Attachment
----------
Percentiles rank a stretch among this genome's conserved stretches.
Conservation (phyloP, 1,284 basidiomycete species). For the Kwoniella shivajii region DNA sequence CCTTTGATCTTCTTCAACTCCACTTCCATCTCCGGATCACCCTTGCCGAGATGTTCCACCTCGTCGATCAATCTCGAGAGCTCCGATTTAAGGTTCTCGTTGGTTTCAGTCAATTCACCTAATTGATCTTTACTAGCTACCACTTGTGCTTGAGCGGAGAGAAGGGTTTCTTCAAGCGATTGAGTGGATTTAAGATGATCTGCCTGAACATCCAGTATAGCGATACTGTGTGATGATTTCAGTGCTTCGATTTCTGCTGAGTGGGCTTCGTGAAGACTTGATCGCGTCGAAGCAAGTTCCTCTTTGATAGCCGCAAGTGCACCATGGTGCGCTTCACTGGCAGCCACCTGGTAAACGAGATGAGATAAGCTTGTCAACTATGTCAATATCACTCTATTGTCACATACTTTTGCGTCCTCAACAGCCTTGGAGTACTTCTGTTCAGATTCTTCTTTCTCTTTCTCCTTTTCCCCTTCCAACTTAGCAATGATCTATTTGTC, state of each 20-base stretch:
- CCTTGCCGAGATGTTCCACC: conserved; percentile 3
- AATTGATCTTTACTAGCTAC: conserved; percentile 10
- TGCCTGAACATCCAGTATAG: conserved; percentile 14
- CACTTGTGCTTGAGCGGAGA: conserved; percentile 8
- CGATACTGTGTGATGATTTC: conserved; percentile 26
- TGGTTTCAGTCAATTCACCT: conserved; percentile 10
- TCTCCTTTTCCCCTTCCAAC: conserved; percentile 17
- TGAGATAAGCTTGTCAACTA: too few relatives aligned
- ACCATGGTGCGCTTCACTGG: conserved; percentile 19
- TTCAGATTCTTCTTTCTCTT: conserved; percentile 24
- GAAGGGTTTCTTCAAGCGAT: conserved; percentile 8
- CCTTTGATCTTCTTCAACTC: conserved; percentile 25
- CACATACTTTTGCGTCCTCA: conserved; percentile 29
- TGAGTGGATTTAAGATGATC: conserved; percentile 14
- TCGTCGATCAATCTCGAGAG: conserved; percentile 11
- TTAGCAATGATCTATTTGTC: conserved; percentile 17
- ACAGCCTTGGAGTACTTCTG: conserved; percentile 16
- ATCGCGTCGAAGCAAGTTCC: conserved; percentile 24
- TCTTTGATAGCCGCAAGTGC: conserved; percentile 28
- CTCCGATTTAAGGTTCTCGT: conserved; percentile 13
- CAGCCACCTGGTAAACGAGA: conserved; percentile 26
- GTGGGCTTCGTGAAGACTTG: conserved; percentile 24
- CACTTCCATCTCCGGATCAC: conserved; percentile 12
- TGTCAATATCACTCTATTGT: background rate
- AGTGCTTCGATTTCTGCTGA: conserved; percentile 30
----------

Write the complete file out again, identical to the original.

Percentiles rank a stretch among this genome's conserved stretches.
Conservation (phyloP, 1,284 basidiomycete species). For the Kwoniella shivajii region DNA sequence CCTTTGATCTTCTTCAACTCCACTTCCATCTCCGGATCACCCTTGCCGAGATGTTCCACCTCGTCGATCAATCTCGAGAGCTCCGATTTAAGGTTCTCGTTGGTTTCAGTCAATTCACCTAATTGATCTTTACTAGCTACCACTTGTGCTTGAGCGGAGAGAAGGGTTTCTTCAAGCGATTGAGTGGATTTAAGATGATCTGCCTGAACATCCAGTATAGCGATACTGTGTGATGATTTCAGTGCTTCGATTTCTGCTGAGTGGGCTTCGTGAAGACTTGATCGCGTCGAAGCAAGTTCCTCTTTGATAGCCGCAAGTGCACCATGGTGCGCTTCACTGGCAGCCACCTGGTAAACGAGATGAGATAAGCTTGTCAACTATGTCAATATCACTCTATTGTCACATACTTTTGCGTCCTCAACAGCCTTGGAGTACTTCTGTTCAGATTCTTCTTTCTCTTTCTCCTTTTCCCCTTCCAACTTAGCAATGATCTATTTGTC, state of each 20-base stretch:
- CCTTGCCGAGATGTTCCACC: conserved; percentile 3
- AATTGATCTTTACTAGCTAC: conserved; percentile 10
- TGCCTGAACATCCAGTATAG: conserved; percentile 14
- CACTTGTGCTTGAGCGGAGA: conserved; percentile 8
- CGATACTGTGTGATGATTTC: conserved; percentile 26
- TGGTTTCAGTCAATTCACCT: conserved; percentile 10
- TCTCCTTTTCCCCTTCCAAC: conserved; percentile 17
- TGAGATAAGCTTGTCAACTA: too few relatives aligned
- ACCATGGTGCGCTTCACTGG: conserved; percentile 19
- TTCAGATTCTTCTTTCTCTT: conserved; percentile 24
- GAAGGGTTTCTTCAAGCGAT: conserved; percentile 8
- CCTTTGATCTTCTTCAACTC: conserved; percentile 25
- CACATACTTTTGCGTCCTCA: conserved; percentile 29
- TGAGTGGATTTAAGATGATC: conserved; percentile 14
- TCGTCGATCAATCTCGAGAG: conserved; percentile 11
- TTAGCAATGATCTATTTGTC: conserved; percentile 17
- ACAGCCTTGGAGTACTTCTG: conserved; percentile 16
- ATCGCGTCGAAGCAAGTTCC: conserved; percentile 24
- TCTTTGATAGCCGCAAGTGC: conserved; percentile 28
- CTCCGATTTAAGGTTCTCGT: conserved; percentile 13
- CAGCCACCTGGTAAACGAGA: conserved; percentile 26
- GTGGGCTTCGTGAAGACTTG: conserved; percentile 24
- CACTTCCATCTCCGGATCAC: conserved; percentile 12
- TGTCAATATCACTCTATTGT: background rate
- AGTGCTTCGATTTCTGCTGA: conserved; percentile 30